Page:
- The hope of resumption back to the classrooms in Nigerian varsities has again hit the bricks
- The meeting between ASUU leadership and the federal government ended in deadlock
- At the meeting held on Wednesday, both parties could not agree on the adoption of UTAS for the payment of N30bn earned allowance
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Again, the meeting between the leadership of the Academic Staff Union of Universities (ASUU) and the federal government has ended in deadlock, meaning that students and lecturers will have to wait for as strike continues.
The meeting, which was held on Wednesday, October 28, hit the rock as both parties failed to reach a unilateral agreement on the adoption of the University Transparency and Accountability Solution (UTAS).
ASUU had previously presented UTAS, which is its home-grown payment system to the federal government, in place of the controversial Integrated Payroll and Personnel Information System (IPPIS).
The body was expected to call off its strike and mandate lecturers to resume back to lecture rooms on Wednesday, October 21, after striking an agreement with the representatives of the federal government.
The meeting between Prof Biodun Ogunyemi-led ASUU leadership with the federal government ended in deadlock.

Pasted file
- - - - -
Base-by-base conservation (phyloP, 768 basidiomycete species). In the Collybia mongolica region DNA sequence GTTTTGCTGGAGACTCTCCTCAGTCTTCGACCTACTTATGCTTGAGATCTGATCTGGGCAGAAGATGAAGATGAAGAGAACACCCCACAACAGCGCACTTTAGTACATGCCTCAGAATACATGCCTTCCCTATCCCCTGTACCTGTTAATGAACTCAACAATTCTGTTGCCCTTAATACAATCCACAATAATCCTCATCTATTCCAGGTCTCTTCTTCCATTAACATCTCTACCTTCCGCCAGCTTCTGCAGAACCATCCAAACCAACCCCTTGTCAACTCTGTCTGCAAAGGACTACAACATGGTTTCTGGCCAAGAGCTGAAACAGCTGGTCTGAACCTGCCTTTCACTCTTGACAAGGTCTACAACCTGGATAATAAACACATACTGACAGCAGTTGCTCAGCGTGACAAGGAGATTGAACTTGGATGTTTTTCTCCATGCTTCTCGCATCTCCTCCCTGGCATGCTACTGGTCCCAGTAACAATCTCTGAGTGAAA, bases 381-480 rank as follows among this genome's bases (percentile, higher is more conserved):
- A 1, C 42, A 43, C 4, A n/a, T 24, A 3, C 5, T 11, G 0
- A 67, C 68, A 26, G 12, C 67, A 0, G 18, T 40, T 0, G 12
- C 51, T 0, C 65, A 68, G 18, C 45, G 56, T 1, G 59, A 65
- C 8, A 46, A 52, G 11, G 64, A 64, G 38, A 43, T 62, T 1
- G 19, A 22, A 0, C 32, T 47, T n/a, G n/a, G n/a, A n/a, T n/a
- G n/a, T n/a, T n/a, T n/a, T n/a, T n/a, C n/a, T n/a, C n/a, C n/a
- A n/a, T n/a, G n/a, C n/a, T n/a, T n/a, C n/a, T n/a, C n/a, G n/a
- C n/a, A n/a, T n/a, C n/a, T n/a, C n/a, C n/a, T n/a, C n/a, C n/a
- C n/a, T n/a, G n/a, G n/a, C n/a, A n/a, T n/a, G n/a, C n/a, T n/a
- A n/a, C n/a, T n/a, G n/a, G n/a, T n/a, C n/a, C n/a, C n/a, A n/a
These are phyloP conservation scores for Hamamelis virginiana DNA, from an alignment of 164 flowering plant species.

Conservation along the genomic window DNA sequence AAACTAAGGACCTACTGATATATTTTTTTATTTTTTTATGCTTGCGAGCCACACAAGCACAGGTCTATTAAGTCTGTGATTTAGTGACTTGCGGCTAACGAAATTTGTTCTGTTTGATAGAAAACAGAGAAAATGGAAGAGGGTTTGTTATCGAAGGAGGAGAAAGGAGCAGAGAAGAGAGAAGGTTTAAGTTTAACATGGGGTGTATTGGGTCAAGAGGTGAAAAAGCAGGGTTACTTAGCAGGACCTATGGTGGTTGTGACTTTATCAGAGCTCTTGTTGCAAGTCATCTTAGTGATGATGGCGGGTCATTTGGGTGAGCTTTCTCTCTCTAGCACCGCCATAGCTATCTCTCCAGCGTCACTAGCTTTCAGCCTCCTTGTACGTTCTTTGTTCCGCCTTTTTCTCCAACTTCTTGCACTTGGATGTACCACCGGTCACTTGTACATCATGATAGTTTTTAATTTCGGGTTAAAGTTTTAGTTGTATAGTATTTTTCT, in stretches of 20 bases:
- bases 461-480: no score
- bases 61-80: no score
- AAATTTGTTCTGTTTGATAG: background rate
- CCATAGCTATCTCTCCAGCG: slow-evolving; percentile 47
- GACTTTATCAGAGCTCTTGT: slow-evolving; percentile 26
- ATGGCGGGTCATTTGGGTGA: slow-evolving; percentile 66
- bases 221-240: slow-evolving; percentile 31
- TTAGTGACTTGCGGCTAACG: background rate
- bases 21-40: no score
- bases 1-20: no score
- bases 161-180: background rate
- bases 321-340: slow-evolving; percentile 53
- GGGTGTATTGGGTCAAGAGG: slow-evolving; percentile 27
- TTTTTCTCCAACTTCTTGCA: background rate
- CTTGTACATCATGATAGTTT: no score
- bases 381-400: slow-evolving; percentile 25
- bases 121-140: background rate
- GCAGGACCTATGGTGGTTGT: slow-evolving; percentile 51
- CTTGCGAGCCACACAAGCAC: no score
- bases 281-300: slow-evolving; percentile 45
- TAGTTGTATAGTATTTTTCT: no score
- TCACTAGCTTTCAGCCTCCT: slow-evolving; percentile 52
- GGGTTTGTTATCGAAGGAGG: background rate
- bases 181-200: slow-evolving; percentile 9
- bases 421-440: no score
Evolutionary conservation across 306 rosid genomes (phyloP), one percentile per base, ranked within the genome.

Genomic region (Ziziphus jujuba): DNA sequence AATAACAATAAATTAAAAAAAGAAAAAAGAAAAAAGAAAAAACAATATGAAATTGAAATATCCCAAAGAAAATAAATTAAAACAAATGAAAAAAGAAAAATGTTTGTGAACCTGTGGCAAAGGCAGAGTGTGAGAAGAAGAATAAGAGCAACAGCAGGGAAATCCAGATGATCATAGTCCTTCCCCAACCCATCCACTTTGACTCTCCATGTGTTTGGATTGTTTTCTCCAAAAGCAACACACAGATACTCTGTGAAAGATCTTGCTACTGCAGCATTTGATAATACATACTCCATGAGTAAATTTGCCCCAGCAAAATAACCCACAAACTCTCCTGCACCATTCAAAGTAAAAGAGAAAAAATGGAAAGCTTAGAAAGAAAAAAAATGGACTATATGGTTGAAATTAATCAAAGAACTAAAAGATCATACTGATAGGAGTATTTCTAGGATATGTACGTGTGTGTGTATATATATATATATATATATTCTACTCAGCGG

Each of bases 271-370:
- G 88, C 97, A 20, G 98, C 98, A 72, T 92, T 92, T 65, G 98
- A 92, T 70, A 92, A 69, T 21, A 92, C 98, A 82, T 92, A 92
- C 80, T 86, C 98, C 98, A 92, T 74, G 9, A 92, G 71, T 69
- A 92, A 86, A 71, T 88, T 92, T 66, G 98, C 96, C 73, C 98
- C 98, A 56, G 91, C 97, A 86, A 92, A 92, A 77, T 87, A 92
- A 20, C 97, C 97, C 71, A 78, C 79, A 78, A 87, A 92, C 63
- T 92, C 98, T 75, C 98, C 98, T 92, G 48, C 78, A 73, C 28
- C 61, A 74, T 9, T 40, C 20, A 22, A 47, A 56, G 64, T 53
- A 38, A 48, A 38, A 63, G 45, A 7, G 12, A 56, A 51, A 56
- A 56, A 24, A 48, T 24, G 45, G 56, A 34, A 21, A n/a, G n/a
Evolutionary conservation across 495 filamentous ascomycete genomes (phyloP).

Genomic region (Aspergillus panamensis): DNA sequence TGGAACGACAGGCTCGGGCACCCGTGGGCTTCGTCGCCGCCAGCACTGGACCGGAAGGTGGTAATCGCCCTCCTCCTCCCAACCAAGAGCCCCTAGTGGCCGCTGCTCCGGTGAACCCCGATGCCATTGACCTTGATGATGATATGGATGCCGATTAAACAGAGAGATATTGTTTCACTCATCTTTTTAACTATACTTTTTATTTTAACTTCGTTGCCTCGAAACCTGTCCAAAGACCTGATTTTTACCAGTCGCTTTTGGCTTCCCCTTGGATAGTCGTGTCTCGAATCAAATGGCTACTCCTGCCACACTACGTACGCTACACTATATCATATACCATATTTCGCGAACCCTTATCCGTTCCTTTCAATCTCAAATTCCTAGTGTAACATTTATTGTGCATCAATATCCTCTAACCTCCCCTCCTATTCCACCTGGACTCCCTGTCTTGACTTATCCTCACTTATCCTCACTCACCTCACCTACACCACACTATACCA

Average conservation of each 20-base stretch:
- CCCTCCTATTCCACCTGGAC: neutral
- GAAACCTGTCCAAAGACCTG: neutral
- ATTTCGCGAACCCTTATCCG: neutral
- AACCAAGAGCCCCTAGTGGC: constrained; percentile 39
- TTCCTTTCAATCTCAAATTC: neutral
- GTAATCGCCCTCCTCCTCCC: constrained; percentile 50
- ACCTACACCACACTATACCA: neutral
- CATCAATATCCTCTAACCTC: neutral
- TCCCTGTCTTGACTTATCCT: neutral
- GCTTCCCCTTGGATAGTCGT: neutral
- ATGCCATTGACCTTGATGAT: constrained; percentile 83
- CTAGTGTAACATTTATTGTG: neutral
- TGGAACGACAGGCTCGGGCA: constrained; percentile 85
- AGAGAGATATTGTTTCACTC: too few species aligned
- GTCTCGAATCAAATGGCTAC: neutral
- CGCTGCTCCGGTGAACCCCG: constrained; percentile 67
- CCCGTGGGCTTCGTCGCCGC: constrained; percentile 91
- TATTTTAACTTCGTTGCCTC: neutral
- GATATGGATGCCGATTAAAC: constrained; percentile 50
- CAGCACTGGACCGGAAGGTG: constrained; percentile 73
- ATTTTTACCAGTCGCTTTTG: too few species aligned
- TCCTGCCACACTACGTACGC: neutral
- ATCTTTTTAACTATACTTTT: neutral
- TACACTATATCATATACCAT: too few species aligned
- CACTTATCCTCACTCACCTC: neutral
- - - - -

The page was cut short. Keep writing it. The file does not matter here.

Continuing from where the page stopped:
Credit: The Guardian.
But in a sudden turn of event, the body said it would only end the strike action after its home-grown UTAS has passed the federal government's integrity test.
However, a federal government team led by the minister of labour and employment, Chris Ngige, refused that the N30bn earned allowance of the lecturers promised earlier be paid with a platform different from IPPIS.
ASUU chairman, Professor Biodun Ogunyemi, also stood the ground that the payment should be made through the UTAS.
Eventually, both teams agreed to consult their principals, with another meeting scheduled to hold next week Wednesday, November 4.
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Meanwhile, ASUU came under attack as the federal government described the condition set by the body before it can end its strike as "unreasonable."
A spokesperson for the Ministry of Education, Ben Goong, said ASUU's demand is ridiculous because varsity lecturers cannot determine how they should be paid by their employers which is the federal government.
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